You have the required knowledge and built some small apps or web pages, that's great! Now it's time to put your skills to practice and to create some projects.
One crucial thing to remember here: one big project is better than a hundred small projects.
Indeed, when you apply for a company, they need to know if they can trust you and pay you for your work. Building a project from scratch, even if it's not perfect, is a great way to show that. Making a hundred small projects won't reveal how far you can go. Sure, It shows that you are passionate, but not that you're skilled! That's a common mistake you shouldn't fall into.
Here are the steps to start with a side project:
- Find an app/project idea. Read this post if you need help with finding ideas (self-promotion, again 🙃).
- Build the project if it's feasible. Use the technologies and skills you learned (front-end framework, CSS skills, etc.) and put your code on GitHub. You may be asked by companies to show how you code, and GitHub is great for that.
- Don't quit! Yes, your project will reach a point when the codebase becomes ugly, but that's the same for everyone, even for large companies.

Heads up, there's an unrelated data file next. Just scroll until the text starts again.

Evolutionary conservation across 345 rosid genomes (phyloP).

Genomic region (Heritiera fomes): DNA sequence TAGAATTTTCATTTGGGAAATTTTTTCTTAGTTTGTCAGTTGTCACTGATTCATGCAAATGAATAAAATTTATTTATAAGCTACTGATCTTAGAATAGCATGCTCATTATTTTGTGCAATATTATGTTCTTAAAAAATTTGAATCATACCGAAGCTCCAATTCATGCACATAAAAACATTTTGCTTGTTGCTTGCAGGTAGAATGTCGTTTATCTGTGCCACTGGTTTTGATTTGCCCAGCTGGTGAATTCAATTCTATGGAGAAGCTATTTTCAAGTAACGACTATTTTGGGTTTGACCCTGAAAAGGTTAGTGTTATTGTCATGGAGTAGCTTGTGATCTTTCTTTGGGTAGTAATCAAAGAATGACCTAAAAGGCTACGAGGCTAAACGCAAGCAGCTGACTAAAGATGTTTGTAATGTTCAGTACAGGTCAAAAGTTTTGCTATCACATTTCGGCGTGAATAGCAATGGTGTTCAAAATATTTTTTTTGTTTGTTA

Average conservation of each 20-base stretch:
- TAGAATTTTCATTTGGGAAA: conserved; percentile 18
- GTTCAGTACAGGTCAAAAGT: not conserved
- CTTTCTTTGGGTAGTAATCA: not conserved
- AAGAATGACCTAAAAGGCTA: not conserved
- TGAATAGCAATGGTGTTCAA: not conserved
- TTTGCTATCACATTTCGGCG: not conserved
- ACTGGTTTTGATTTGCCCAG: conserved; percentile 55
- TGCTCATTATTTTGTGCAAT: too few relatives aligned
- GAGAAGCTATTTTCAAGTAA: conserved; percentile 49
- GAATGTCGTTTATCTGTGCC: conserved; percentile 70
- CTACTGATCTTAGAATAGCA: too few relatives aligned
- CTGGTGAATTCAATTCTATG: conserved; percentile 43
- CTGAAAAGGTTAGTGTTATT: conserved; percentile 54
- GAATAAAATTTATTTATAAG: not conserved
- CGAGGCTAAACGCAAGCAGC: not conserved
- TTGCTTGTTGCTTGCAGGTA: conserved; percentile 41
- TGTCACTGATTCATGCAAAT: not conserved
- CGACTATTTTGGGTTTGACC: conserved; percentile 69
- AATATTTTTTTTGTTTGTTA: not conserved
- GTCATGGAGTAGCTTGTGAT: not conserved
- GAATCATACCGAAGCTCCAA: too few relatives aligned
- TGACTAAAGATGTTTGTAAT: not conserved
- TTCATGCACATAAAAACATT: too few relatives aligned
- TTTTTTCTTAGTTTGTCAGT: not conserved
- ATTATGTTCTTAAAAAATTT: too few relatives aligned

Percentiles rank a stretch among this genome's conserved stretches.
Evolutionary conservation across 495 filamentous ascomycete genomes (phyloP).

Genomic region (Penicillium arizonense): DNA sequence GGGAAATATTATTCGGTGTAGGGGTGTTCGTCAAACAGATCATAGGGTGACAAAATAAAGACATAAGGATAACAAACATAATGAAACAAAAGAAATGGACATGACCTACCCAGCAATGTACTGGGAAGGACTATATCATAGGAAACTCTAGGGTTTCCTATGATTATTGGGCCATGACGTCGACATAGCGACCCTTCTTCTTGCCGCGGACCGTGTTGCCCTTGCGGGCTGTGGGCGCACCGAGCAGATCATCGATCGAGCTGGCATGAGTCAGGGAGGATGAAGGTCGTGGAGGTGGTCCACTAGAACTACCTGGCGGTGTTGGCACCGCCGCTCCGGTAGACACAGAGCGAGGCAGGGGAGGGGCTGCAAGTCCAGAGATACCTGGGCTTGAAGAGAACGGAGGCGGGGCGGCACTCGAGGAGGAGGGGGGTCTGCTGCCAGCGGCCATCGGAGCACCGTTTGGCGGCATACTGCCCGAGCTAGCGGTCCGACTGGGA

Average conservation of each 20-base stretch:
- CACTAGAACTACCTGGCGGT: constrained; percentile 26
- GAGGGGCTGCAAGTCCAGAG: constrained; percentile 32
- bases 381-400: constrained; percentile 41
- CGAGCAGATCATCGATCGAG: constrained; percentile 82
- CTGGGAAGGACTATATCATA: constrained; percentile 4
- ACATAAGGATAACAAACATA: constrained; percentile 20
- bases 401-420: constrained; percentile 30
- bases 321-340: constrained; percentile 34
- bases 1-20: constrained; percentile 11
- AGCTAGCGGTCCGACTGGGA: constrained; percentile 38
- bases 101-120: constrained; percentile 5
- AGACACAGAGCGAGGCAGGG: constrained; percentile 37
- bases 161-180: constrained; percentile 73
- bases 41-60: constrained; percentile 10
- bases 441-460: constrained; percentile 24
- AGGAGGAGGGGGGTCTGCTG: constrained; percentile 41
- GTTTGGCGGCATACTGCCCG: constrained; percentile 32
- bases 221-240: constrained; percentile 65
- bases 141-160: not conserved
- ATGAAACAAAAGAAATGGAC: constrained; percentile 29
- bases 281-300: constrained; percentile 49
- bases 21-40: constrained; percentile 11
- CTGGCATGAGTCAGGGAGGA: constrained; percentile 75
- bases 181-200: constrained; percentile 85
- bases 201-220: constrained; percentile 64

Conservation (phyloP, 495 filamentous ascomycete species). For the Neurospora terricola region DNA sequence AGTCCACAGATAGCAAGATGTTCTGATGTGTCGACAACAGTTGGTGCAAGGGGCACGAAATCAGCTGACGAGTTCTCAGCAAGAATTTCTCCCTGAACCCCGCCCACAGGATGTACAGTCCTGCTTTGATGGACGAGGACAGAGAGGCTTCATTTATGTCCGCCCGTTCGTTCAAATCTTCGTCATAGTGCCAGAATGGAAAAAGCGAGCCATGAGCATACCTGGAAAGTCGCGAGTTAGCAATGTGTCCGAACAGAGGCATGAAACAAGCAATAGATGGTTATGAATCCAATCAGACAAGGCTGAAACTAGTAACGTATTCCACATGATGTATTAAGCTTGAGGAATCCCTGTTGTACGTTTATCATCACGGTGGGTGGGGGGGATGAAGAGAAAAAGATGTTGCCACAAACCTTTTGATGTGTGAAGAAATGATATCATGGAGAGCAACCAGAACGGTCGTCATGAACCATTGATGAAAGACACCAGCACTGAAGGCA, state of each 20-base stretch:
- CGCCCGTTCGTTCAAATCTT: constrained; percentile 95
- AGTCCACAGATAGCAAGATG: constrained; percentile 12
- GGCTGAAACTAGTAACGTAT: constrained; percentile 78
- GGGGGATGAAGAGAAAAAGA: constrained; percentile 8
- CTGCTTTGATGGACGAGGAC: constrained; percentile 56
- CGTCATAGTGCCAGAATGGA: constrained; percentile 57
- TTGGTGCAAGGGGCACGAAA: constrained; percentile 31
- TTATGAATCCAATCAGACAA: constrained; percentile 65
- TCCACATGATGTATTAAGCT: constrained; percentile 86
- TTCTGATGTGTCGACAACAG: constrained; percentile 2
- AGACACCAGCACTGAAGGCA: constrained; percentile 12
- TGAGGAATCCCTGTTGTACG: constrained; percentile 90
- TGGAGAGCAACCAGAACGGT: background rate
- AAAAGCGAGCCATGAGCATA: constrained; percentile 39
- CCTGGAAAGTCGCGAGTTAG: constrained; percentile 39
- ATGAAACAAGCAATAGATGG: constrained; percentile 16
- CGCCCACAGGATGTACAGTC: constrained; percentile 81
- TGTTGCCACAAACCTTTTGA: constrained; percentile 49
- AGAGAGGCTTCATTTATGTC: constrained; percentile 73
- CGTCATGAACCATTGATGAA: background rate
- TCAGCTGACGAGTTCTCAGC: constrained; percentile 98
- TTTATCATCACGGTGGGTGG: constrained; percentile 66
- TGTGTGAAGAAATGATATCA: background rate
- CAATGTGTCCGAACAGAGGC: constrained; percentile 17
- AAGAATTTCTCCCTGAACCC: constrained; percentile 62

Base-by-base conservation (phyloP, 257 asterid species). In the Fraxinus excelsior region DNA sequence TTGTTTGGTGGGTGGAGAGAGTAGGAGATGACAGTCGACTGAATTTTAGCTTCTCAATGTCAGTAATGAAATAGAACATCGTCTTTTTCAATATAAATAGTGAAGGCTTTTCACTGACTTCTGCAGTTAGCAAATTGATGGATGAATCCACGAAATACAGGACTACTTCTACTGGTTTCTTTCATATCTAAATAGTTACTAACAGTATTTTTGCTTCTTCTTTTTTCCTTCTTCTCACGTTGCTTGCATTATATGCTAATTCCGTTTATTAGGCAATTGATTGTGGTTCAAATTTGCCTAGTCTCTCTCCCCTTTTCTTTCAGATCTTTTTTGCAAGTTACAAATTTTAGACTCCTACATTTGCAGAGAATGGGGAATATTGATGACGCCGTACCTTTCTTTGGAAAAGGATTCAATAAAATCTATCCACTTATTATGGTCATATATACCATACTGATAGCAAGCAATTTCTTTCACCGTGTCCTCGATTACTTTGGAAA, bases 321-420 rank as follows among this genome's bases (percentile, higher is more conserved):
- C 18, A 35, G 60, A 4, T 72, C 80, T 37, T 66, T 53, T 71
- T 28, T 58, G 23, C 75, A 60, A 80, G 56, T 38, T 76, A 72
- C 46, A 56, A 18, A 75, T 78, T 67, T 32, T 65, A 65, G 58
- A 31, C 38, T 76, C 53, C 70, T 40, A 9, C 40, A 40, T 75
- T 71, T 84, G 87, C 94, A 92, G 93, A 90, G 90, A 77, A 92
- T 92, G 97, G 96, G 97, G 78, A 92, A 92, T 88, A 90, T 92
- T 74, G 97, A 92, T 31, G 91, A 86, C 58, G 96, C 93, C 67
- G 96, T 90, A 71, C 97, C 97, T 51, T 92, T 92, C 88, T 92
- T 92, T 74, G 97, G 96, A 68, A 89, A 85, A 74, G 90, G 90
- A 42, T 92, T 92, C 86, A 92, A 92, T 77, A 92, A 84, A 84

- Deploy the project. Make it available for everyone. Netlify or Vercel will be your best friends for that.
- A Twitter clone
- An app to manage the movies and series you watch
- A chat app
- A Todoist clone
- Anything you think of?
If you don't feel confident in your back-end skills, look into Firebase, it's a powerful tool that is relatively easy to use.
It's also a great idea to start a blog and learn to write technical posts, even if you're not an expert in your field. Having such a blog shows both your writing and technical skills. On top of that, you reinforce your learning!
Finally, build a portfolio with:
- A description
- Your skills
- Your projects
- Your technical posts if you have some
- How we can contact you or a contact form
- ✅ You have the knowledge
- ✅ You built one or two big projects or even a blog
- ✅ You have a portfolio